HealthCare.gov blog

Published onJune 7, 2018

Having a baby? You can enroll in or change your health coverage

If you or anyone in your household had a baby or adopted a child within the past 60 days, you may qualify for a
Special Enrollment Period
. This means you may be able to enroll in or change Marketplace health insurance for the rest of 2018.

Published onMay 31, 2018

3 ways to stay healthy this summer

This summer, put your health and well-being first. Take advantage of the free
preventive services
offered by your Marketplace plan and take steps to live a healthy lifestyle.

Published onMay 24, 2018

Moving to a new state? You’ll need a new health plan

When you move to a new state, you can’t keep a health insurance plan from your old state. To make sure you stay covered, report your move to the Marketplace as soon as possible. This way you can enroll in a new plan and avoid paying for coverage you won’t be able to use in your new state.

Published onMay 3, 2018

Is your doctor right for you?

Your health and well-being are important and personal. You should have a doctor you trust and feel comfortable with.

Published onApril 26, 2018

Get Medicaid & CHIP anytime if eligible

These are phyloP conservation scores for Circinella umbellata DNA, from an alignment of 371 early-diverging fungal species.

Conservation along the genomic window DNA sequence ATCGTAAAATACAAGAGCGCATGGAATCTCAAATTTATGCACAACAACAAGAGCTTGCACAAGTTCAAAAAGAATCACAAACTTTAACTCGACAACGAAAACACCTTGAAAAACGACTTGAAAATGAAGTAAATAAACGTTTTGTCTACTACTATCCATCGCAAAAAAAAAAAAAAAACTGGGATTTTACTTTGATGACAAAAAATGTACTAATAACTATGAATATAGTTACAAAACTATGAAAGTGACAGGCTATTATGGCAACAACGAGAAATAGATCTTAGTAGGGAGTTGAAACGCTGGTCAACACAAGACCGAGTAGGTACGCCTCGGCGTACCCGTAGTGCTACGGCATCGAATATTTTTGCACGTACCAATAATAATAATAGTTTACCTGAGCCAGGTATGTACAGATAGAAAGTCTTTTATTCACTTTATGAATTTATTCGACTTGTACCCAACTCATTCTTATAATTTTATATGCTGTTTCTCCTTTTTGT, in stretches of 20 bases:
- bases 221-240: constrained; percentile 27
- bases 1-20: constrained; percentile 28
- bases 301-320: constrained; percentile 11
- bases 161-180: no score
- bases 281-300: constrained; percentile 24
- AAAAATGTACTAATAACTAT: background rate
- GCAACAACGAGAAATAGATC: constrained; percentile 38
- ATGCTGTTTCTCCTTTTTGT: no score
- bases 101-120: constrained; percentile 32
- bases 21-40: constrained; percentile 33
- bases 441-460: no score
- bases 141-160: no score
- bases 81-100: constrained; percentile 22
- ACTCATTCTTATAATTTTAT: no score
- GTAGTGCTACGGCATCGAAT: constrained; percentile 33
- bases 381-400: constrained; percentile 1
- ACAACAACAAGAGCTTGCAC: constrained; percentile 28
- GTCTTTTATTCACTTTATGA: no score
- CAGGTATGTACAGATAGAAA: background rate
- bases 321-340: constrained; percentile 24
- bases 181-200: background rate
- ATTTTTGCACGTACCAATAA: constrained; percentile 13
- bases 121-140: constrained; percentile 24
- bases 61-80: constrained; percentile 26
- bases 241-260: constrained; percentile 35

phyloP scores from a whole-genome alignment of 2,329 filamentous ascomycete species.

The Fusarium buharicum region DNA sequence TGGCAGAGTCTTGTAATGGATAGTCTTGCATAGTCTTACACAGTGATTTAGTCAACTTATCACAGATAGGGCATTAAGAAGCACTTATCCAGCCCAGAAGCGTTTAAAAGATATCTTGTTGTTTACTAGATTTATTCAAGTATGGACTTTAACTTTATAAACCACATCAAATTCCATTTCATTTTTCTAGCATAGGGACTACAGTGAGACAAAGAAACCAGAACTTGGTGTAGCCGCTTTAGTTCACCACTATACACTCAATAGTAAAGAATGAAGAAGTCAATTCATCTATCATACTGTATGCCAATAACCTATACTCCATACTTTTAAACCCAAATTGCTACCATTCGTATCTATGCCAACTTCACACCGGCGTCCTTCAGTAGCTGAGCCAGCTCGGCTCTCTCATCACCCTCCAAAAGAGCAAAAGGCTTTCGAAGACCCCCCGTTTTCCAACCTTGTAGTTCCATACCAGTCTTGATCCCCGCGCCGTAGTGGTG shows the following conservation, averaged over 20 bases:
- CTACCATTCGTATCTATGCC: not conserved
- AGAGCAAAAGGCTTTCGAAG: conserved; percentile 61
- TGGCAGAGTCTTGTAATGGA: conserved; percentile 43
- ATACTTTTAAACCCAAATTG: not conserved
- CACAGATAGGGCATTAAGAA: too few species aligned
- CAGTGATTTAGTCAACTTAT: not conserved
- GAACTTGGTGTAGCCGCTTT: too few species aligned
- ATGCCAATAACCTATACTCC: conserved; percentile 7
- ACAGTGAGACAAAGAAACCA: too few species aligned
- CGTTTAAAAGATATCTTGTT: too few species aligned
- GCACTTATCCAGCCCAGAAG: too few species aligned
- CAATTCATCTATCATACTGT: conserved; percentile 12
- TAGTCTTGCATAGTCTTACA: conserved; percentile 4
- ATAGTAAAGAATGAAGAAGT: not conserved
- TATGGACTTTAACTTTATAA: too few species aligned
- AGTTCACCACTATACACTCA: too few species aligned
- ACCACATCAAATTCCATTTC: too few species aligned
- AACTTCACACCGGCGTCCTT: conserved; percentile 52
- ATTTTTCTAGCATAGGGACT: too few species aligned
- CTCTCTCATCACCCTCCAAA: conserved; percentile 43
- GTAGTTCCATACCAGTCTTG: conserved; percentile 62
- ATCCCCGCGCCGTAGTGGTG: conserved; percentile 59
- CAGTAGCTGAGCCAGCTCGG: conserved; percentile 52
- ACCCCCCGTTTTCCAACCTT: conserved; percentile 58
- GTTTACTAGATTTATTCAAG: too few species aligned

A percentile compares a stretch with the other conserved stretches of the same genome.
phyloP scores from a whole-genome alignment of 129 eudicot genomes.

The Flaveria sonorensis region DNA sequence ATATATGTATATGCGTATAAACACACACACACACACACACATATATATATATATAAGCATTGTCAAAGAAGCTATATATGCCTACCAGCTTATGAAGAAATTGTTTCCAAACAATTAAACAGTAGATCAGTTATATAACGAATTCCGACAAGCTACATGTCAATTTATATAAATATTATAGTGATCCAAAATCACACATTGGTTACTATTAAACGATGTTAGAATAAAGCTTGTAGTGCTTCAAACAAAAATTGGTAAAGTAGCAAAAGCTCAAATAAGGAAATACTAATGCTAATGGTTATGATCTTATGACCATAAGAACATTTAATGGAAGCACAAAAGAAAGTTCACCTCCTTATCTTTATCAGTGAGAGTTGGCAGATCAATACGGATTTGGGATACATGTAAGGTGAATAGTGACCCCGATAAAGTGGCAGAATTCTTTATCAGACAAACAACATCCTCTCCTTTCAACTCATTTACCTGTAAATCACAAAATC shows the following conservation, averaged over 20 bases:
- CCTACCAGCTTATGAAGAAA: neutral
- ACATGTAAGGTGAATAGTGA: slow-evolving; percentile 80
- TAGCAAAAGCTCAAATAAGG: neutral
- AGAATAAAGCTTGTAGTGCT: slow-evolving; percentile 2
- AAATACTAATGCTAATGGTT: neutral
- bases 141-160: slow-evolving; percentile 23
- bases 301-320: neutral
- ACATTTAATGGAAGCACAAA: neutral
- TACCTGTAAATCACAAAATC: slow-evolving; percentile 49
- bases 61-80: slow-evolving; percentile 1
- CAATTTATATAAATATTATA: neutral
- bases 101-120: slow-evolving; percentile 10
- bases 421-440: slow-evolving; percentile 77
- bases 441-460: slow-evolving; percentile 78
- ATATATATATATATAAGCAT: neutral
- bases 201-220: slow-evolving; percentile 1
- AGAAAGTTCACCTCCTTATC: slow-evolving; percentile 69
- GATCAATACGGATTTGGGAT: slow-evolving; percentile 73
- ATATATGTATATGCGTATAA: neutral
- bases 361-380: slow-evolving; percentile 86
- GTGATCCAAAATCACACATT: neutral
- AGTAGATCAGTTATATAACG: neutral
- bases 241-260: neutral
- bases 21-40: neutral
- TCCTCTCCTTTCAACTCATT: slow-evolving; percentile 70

Medicaid and the Children’s Health Insurance Program (CHIP) are free or low-cost health programs that cover many services, like hospitalizations, doctor visits, and prescription drugs. If you qualify for Medicaid or CHIP, your coverage can start right away, any time of year.

Published onApril 19, 2018

No health insurance? See if you qualify for a Special Enrollment Period

If you have certain types of life changes — like losing health coverage, moving, getting married, or having a baby — you may qualify for a
Special Enrollment Period
to enroll in a Marketplace plan for the rest of 2018.

Published onApril 12, 2018

Attention: Tax day is less than one week away!

Don’t miss the April 17, 2018, deadline to file 2017 taxes and report your health coverage! No matter how you got health coverage — whether through the Marketplace, your job, or another source — you must report your 2017 coverage status to the IRS when you file taxes.